Building your game for the Web

You’ve built the mechanics, you’ve stomped the bugs, you’ve polished the features, you’ve tested it outside of Unity, and finally you’ve created a build of your game. So now what? Now, it’s time to publish your game. Luckily for us, Unity has simplified the steps.

Building for the Web

One of the easiest way to get your game on the Web is to use the WebGL platform. Although there are some limitations, this platform doesn’t require additional tools or plug-ins to play your game. In addition, WebGL games can be played in most browsers, so as long as the user has a browser that supports WebGL, they can play your game.

To get started, open the Build Settings by going to File -> Build Settings

Build Settings Window with WebGL platform already selected

If the default platform isn’t WebGL, you can select WebGL and click on Switch Platform at the lower right.

If your selected platform isn’t WebGL, select WebGL and click on Switch Platform

Resolving Color Incompatibilities

When switching to the WebGL platform, Unity will recompile files in your build. However, sometimes issues will appear and if this happens, you can change it in the Player Settings.

If you still have Build Settings window still up, you can click on Player Settings in the lower left corner of the window. In addition , you can access Player Settings by going to Edit -> Player Settings

Project Settings with Player already selected

Once the window pops up, you want to select the HTML5 logo (if not already selected), and click on Other Settings. Here, change the Color Space from Linear to Gamma and allow Unity to compile again. After Unity is done compiling again, you can close the Player Settings Window.

Now you can finally build your game for the WebGL platform.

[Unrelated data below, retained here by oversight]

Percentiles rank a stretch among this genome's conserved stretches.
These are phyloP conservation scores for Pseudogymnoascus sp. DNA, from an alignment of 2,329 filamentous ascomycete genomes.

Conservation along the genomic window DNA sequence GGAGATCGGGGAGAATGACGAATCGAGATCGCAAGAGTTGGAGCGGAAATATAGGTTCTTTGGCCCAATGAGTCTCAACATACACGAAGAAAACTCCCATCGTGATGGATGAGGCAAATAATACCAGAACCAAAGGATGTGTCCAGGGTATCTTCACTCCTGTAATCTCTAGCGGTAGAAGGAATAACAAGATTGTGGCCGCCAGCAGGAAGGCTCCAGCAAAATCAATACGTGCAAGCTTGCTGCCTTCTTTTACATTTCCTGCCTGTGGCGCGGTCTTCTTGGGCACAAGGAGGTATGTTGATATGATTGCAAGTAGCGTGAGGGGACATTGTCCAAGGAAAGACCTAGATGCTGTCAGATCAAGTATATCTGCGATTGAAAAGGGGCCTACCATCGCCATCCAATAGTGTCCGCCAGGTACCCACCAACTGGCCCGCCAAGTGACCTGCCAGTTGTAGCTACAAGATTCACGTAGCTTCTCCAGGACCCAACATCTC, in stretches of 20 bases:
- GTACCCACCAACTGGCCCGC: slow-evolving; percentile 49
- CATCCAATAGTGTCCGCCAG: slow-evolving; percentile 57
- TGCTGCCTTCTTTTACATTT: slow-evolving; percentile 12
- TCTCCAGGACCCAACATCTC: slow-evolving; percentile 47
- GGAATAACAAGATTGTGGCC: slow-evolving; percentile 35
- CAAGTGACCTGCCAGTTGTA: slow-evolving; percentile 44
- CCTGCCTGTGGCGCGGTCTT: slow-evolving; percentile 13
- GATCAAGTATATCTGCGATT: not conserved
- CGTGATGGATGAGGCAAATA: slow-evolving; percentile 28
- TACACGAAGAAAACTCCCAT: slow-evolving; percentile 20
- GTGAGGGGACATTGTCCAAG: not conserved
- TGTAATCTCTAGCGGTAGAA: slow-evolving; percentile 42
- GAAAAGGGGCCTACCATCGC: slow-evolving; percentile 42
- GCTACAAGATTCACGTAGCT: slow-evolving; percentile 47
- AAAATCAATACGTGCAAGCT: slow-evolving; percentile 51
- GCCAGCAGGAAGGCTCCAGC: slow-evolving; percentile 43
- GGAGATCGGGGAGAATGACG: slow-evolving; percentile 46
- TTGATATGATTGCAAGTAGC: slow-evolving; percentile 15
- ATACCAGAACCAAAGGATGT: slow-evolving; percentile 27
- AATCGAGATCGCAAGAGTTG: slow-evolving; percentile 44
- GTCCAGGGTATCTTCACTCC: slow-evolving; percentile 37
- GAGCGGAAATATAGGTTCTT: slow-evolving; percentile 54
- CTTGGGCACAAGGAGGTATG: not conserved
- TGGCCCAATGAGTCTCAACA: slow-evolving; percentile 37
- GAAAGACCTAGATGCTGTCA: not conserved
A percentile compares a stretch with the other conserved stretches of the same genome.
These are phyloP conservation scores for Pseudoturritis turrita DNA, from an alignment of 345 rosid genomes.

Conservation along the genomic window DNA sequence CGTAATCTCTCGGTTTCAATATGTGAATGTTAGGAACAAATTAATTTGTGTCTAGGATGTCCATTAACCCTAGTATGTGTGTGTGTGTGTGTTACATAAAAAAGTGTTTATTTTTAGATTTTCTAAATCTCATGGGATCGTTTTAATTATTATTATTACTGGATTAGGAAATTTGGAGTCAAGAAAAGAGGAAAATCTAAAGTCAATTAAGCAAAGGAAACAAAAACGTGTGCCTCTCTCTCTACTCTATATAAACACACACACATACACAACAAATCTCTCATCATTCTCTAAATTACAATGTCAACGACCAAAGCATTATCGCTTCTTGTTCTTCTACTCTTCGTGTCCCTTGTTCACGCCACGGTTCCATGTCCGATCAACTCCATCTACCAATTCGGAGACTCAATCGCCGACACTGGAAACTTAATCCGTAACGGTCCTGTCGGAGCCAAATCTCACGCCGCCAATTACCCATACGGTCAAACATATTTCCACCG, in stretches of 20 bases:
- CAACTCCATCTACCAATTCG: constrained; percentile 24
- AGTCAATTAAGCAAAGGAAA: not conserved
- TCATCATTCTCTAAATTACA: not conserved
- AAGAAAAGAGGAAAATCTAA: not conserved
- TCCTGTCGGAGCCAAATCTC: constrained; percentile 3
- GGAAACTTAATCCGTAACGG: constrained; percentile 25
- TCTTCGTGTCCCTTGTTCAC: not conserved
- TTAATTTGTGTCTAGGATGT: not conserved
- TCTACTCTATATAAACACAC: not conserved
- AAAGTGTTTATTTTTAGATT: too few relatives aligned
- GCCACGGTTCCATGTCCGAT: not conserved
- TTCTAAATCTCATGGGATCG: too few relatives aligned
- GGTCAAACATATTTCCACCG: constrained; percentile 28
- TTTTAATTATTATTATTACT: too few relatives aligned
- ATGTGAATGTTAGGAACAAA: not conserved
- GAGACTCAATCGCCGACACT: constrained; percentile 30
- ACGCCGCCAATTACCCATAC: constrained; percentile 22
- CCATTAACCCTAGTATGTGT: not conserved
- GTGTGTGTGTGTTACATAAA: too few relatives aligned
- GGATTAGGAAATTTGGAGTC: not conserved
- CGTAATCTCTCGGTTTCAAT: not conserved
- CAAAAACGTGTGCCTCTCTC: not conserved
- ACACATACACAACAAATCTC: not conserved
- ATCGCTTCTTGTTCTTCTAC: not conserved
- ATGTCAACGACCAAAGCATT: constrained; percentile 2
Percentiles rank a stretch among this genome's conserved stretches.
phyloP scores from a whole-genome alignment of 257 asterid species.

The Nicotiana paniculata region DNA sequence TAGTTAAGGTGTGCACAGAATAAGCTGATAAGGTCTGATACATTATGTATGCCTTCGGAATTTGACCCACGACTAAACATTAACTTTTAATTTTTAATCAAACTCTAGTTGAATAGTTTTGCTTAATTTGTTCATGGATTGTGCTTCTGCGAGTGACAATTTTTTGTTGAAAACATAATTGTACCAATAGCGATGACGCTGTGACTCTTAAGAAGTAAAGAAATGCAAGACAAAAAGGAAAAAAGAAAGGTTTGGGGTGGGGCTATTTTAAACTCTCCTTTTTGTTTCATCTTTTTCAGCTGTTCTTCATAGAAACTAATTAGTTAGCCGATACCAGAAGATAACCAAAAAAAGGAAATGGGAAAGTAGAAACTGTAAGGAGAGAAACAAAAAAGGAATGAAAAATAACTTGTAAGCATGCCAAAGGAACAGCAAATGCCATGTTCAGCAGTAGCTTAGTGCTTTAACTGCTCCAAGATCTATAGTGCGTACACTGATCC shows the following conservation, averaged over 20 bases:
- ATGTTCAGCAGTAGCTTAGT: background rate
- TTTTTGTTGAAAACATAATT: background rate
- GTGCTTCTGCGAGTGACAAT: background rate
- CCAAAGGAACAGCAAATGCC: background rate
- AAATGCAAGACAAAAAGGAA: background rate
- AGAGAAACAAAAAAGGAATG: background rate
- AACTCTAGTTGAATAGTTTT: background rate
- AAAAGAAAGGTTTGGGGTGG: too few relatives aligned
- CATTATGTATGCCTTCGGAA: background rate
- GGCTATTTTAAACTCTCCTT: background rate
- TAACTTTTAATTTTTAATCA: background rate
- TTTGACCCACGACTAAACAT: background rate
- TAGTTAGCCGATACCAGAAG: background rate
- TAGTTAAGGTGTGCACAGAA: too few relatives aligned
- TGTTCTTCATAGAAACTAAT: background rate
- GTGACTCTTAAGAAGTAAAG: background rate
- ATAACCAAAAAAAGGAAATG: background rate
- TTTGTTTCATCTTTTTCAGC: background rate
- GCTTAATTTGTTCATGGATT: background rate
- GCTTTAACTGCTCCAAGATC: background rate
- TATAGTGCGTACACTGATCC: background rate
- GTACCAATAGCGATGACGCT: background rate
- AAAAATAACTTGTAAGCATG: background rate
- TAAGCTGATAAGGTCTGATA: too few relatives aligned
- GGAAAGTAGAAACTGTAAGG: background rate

Hosting Your Games

If you have your own personal server, you can upload it to your server and allow others to play.

However, if you don’t there are several sites on the Internet that can host it, including:

  • Unity Play

In addition to these sites, some cloud services like Microsoft Azure and software development services like Github also allows you to host your game. However, do note that these sites can be more complicated to set up and host your game than sites listed above.




Love podcasts or audiobooks? Learn on the go with our new app.

Recommended from Medium

LoRa E5 Dev Board example code in STM32 Cube IDE: LED Blink

5 Top Free and Open Source CRM Software: Examine and Select — Data2CRM

Statistics For Data Science with Python — Distributions (4/10)

Do you need Reactive Programming for your Project?

Hosting an R Plumber API using Azure App Service

Managing config file using configparser

Why We’re Streaming Media? Part II: The Secrets of PPIO’s Data Delivery Technology

Ensure Access & Identity in Google Cloud: Challenge Lab

Get the Medium app

A button that says 'Download on the App Store', and if clicked it will lead you to the iOS App store
A button that says 'Get it on, Google Play', and if clicked it will lead you to the Google Play store
Josh Vang

Josh Vang

More from Medium

CS371p Week 1/31–2/6 Blog: Tejas Karuturi


The Virtual Transition: Using Face-to-Face Best Practices to Grow Online Communities

CS373 Fall 2021: Preeth Kanamangala: Final Entry